This has been a summer of saying yes, of trying everything. It's been a time of discovery and learning and appreciation. Of feeling small and inspired and fortunate and healthy.

I ate a beet pizza! And green beans I picked myself. I'm trying all the foods I used to think I didn't like. Some I still don't like but I will try them again until I do. I read (and truly enjoyed!) a book about organic farming. I looked back into time as the first fully restored face of our state capitol building was revealed. I bought some amazing pieces of art from a talented local artist. I started any and all creative projects that piqued my interest. I learned to love blogging again. I asked myself what the future of this blog will be.

And most importantly: I listened, I paid attention. We can never anticipate the moment when a tiny something from somewhere unexpected will have a profound effect on us...on who we are, on who we want to be. Only, if we don't listen, we'll never hear it. If we don't pay attention, we'll never learn from it.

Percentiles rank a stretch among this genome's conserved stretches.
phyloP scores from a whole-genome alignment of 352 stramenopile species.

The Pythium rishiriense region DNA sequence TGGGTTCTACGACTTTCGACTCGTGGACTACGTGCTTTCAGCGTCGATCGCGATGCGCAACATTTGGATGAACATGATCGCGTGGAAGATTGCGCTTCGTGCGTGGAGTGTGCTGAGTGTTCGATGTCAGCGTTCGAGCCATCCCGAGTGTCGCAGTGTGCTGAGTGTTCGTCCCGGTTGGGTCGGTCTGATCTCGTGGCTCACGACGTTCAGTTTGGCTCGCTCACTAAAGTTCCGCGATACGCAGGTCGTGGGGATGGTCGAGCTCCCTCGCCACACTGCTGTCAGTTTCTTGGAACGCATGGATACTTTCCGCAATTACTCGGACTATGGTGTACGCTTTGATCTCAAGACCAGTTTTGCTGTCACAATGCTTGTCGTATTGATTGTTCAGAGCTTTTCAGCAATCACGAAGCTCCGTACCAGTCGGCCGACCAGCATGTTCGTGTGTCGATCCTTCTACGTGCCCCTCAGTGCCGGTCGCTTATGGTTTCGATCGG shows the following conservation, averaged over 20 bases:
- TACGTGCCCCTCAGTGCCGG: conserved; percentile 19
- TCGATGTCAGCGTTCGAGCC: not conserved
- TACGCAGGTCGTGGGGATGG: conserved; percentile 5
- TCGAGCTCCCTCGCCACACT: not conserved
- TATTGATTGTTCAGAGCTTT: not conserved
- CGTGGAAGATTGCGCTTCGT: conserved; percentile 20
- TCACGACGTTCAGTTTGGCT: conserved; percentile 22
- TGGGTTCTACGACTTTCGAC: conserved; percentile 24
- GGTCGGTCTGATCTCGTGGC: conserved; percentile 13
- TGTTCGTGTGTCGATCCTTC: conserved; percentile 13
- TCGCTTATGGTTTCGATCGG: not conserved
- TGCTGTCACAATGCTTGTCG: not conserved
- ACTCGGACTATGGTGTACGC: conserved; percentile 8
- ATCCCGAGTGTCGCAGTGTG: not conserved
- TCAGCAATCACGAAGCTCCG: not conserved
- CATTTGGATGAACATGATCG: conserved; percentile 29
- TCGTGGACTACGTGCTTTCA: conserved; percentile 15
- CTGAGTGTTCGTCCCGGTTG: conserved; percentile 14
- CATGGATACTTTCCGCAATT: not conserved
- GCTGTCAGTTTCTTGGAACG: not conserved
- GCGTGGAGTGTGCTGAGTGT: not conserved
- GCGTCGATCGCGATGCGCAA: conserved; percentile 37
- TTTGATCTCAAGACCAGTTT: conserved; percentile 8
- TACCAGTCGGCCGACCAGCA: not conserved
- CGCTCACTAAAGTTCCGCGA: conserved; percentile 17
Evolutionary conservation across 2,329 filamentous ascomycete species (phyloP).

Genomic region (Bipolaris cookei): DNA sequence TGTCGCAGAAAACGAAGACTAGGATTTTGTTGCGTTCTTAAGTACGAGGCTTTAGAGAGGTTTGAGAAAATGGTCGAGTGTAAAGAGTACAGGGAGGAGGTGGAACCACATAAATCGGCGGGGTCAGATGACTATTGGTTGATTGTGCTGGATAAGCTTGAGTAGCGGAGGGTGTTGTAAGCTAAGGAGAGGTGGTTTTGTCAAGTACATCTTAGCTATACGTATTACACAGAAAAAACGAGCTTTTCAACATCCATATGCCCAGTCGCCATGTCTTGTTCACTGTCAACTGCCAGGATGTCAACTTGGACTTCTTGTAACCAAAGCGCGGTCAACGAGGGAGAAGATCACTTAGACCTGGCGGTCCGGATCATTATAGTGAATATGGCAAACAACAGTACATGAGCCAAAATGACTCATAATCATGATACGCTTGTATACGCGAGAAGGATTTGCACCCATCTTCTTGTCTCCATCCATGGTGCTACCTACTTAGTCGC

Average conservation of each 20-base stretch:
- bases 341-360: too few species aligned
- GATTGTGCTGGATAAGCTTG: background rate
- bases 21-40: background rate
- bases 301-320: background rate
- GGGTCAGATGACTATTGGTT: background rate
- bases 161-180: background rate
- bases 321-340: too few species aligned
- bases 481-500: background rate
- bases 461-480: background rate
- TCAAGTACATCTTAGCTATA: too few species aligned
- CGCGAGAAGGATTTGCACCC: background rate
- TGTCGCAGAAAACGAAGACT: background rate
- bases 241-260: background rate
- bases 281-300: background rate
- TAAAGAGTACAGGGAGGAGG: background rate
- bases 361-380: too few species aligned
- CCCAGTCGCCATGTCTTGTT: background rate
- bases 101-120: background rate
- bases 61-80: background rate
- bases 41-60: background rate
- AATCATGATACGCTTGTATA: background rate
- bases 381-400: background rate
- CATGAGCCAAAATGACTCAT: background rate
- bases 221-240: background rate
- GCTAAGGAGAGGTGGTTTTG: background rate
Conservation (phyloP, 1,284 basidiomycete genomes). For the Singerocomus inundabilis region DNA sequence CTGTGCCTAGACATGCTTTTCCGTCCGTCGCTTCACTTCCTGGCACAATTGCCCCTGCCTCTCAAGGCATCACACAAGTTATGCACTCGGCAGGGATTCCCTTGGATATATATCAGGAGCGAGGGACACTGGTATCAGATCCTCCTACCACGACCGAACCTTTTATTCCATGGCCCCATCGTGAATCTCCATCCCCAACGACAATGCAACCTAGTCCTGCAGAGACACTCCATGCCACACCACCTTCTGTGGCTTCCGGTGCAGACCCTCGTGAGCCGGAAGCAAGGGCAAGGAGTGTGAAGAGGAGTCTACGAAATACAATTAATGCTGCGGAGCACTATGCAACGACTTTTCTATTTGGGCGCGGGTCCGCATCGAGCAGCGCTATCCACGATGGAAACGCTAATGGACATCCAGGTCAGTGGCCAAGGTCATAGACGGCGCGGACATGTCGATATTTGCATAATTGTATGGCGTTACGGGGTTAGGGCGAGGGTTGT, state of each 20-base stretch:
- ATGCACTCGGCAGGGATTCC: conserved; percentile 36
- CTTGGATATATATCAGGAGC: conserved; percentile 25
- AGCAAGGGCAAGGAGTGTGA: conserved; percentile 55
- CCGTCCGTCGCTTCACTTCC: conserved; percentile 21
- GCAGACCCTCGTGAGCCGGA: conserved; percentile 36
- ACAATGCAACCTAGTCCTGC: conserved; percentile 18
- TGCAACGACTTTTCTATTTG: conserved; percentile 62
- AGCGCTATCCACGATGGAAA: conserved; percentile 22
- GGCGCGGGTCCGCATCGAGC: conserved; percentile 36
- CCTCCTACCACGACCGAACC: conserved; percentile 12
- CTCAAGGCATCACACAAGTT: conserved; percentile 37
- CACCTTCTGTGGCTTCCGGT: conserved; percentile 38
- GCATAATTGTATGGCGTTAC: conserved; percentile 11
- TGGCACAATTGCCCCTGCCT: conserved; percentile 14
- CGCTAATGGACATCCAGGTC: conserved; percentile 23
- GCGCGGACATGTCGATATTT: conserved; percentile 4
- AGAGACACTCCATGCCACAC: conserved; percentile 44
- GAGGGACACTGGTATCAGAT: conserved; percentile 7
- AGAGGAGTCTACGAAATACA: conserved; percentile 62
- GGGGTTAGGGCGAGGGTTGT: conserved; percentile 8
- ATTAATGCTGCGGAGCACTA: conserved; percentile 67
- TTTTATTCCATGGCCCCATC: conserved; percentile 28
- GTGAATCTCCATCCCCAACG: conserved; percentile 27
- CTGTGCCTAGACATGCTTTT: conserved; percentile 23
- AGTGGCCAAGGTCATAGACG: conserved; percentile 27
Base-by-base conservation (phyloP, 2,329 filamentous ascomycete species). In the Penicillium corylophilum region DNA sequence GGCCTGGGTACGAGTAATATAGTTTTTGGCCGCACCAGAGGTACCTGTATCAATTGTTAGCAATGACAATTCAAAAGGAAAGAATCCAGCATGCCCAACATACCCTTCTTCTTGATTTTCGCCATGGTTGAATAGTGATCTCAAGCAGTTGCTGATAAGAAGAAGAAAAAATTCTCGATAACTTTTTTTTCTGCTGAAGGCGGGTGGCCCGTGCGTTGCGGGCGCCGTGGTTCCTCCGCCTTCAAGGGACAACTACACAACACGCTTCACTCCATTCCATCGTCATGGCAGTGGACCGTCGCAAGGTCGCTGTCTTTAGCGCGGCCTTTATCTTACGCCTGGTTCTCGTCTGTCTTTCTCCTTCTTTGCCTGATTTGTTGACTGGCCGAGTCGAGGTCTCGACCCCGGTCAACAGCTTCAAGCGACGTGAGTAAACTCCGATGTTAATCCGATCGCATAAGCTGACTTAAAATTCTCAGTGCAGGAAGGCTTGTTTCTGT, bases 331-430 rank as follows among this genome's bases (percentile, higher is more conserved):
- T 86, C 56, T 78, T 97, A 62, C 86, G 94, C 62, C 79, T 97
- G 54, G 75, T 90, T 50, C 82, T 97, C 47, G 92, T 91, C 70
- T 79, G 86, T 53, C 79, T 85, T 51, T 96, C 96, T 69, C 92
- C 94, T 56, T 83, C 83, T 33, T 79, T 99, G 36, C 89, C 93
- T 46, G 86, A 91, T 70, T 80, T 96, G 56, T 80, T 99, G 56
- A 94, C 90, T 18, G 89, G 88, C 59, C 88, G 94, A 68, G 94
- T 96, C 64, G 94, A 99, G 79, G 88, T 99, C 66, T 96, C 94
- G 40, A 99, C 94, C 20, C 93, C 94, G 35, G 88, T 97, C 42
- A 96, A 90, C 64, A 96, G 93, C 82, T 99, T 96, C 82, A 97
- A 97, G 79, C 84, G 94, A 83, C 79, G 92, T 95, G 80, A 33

In listening this summer, I remembered to be kind, to care about things I can't see and people I don't know. I realized just how infinitesimally small I am. I found comfort in knowing we are all small together.

"It has been said that astronomy is a humbling and character-building experience. There is perhaps no better demonstration of the folly of human conceits than this distant image of our tiny world. To me, it underscores our responsibility to deal more kindly with one another, and to preserve and cherish the pale blue dot, the only home we've ever known."
― Carl Sagan, Pale Blue Dot: A Vision of the Human Future in Space

Monday, August 4, 2014

Alone Time








extra cat4


Ian was out of town this weekend so I spent a lot of time hanging out with the cats in our one air-conditioned room. Also, there was rollerskating and ice cream eating. And also some bookclubbing (The Book Thief...up next is Turn Here Sweet Corn) and mozzarella sampling. There was reading (The Borrowers: Afloat and Aloft) and tiny tomato picking.

And also there was purple sewing. I assume, by now, that my dislike of purple is a well known fact. Oh my do I hate purple! But not purple flowers or, actually, the only purple things I like are flowers.